While the Willow project could ultimately damage the complex local tundra ecosystem, pro-climate justice journals seem reluctant to report on the Administration making plans to prevent or limit oil drilling in 16 million acres in Alaska and the Arctic Ocean.
Biden plans to cut oil drilling
The day before Willow Plans were good-to-go, on March 12th, the Administration announced they will bar drilling in nearly 3 million acres of the Beaufort Sea — closing it off from oil exploration and limiting drilling in more than 13 million acres in a vast swath of land known as the National Petroleum Reserve.
Anticipating anger among environmental groups, Abigail Dillen, President of the environmental group Earthjustice, welcomed the new conservation plan but said if the Biden administration believes it has the authority to limit oil development in the petroleum reserve, officials should extend those protections to the Willow site.
“They have the authority to block Willow,” Dillen said in a written statement.
Assuming the Administration is attempting to limit the opposition to Willow, Elise Joshi, the acting executive director of “Gen-Z for Change”, believes the baring of 13 million acres in oil production is, “a performative action to make the Willow project not look as bad.”
Lori Lodes, the executive director of Climate Power, an environmental advocacy group aligned with the administration, believes Willow has proven “what has happened on climate in the past year is nothing short of revolutionary.” Still, Jean-Pierre assured that climate activists can rest easy knowing that “the Willow project won’t prevent the U.S. from meeting Biden’s ambitious goal for reducing greenhouse gas emissions.”
Biden contradicts himself
On March 30th, only a few weeks after approving the Willow oil drilling project in Alaska, the Biden administration announced it is auctioning off more than 73 million acres of waters in the Gulf of Mexico to offshore oil and gas drilling.
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It could be the first Gulf of Mexico lease sale under the Biden administration that actually results in new drilling after previous auctions were embroiled in legal challenges and delays.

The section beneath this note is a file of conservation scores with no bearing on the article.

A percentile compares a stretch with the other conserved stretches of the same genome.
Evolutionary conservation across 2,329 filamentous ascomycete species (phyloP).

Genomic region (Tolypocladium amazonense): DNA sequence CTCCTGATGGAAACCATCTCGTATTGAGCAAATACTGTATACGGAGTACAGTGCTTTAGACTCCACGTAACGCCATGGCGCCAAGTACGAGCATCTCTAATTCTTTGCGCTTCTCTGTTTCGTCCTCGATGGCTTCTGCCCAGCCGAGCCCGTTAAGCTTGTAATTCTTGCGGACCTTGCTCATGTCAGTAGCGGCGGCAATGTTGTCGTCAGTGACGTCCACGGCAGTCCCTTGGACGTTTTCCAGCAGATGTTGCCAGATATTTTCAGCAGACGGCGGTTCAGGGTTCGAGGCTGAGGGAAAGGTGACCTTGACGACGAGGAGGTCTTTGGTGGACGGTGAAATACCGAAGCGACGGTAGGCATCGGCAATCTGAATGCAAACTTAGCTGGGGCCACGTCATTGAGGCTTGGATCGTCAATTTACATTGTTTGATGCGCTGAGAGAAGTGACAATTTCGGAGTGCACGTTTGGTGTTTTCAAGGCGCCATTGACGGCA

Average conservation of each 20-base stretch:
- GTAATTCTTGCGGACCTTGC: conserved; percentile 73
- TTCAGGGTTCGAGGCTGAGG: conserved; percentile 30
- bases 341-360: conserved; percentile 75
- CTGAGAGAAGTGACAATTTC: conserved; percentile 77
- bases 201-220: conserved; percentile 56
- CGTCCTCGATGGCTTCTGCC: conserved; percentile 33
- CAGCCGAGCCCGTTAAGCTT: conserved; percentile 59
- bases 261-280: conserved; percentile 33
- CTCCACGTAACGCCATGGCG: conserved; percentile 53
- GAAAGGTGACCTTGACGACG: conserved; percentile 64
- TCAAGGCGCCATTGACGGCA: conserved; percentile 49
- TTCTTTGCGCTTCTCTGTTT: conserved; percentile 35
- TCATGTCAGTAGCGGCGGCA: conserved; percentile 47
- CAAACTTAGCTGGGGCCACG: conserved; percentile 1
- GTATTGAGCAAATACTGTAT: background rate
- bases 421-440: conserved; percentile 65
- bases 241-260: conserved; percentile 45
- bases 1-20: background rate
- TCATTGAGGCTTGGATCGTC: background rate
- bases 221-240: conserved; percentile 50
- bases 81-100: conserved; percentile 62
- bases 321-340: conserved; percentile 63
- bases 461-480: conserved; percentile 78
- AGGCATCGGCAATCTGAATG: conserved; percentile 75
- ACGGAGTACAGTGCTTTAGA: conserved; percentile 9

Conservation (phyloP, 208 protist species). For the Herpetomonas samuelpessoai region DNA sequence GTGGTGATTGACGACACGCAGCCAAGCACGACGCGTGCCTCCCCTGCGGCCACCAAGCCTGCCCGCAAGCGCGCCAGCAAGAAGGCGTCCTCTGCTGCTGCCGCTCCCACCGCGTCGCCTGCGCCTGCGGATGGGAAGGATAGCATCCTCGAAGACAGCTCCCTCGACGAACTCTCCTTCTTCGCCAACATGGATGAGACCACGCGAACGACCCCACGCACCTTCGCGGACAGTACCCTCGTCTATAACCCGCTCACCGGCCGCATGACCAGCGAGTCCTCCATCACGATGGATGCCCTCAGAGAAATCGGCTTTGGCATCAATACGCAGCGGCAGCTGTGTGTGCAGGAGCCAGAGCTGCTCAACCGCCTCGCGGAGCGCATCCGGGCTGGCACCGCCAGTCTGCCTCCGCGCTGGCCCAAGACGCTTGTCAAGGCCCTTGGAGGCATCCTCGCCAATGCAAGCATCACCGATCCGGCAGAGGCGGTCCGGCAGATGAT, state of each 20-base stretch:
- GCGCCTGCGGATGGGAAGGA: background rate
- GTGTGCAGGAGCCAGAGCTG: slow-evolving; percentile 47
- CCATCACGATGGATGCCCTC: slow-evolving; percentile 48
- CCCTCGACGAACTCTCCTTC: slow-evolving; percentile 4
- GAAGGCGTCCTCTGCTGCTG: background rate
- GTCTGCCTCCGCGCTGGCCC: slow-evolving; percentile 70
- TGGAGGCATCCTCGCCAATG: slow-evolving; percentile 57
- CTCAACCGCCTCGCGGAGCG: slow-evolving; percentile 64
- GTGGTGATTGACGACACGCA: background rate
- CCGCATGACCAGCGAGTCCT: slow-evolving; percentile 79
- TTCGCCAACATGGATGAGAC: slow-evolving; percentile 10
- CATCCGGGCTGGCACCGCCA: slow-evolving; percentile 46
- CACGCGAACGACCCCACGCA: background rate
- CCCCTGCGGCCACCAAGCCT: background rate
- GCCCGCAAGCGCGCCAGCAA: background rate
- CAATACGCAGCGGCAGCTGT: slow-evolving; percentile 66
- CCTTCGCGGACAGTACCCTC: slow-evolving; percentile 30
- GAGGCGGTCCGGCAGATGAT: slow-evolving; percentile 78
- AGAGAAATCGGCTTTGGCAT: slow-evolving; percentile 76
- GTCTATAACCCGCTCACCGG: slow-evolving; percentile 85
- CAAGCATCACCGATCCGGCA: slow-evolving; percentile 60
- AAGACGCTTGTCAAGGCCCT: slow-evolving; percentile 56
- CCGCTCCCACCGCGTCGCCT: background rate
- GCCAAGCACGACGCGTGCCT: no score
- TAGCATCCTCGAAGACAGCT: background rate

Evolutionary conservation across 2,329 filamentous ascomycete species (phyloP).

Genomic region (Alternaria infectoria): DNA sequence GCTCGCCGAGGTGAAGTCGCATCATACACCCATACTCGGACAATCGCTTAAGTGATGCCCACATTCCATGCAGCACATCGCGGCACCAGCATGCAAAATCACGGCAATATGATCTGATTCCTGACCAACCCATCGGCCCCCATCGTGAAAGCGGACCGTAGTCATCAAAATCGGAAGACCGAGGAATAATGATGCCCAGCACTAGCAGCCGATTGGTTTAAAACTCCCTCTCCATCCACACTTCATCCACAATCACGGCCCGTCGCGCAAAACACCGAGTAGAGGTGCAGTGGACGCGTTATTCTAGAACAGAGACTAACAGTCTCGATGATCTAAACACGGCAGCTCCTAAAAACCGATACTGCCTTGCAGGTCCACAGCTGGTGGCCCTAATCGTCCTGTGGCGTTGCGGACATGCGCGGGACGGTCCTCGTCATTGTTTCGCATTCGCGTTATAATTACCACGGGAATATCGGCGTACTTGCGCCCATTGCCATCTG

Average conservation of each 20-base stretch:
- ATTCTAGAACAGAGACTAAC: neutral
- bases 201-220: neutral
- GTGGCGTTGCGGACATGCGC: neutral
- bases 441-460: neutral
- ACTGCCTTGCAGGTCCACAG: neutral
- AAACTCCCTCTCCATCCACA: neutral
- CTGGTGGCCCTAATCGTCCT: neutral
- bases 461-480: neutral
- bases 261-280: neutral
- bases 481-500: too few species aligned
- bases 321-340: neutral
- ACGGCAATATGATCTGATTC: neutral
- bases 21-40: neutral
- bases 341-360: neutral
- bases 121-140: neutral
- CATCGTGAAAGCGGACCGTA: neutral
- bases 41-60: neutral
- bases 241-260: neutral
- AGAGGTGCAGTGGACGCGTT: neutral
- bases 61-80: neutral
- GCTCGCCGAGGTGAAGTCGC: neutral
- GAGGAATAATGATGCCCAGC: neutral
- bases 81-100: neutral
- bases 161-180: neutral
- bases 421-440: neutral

The Interior Department’s Bureau of Ocean Energy Management is holding a lease sale for an area that’s more than double the size of the Willow Project in acreage. The administration was forced to hold the sale after Joe Manchin added it to the Inflation Reduction Act, the major climate and energy bill signed by President Biden last year.
At least 27 companies, including Exxon Mobil Corp. and Chevron Corp., submitted bids for more than 300 tracts representing 1.7 million acres, according to Interior Department data. The American Petroleum Institute (API) welcomed the announcement as a “positive step toward a more energy-secure future.”
Oil over everything
There is a counter-productive attitude being exuded by the Biden Administration, and some climate-justice groups have not failed to take action against something they see as being wrong. However, what is most concerning about the Willow Project is no matter who’s doing the arguing; whether it be Earthjustice, ConocoPhillips, the Bureau of Land Management (BLM) or the Biden Administration, they are all failing to see what they are really fighting for.
The Alaskan wilderness is unique. Alaska is one of the few places in the US that has large, intact natural landscapes. These large areas allow ecosystems to function naturally. This includes mass migrations of Caribou and the natural disturbance of fire that creates a mosaic of vegetation communities. Large, naturally functioning ecosystems are also more resilient and allow species to better adapt to changes in climate.
These dynamic areas offer clean air and water, habitat protection, and support spiritual health, and the Alaskan wilderness is, and always has been a spiritual learning ground for many people. In the words of Alaska’s National Park Service (NPS), “we belong in the wilderness and can find many ways to use and value wilderness lands and waters.”
The wilderness is good for us, as it can teach us that how humanity is treating nature, is a reflection of how we are treating ourselves and each other.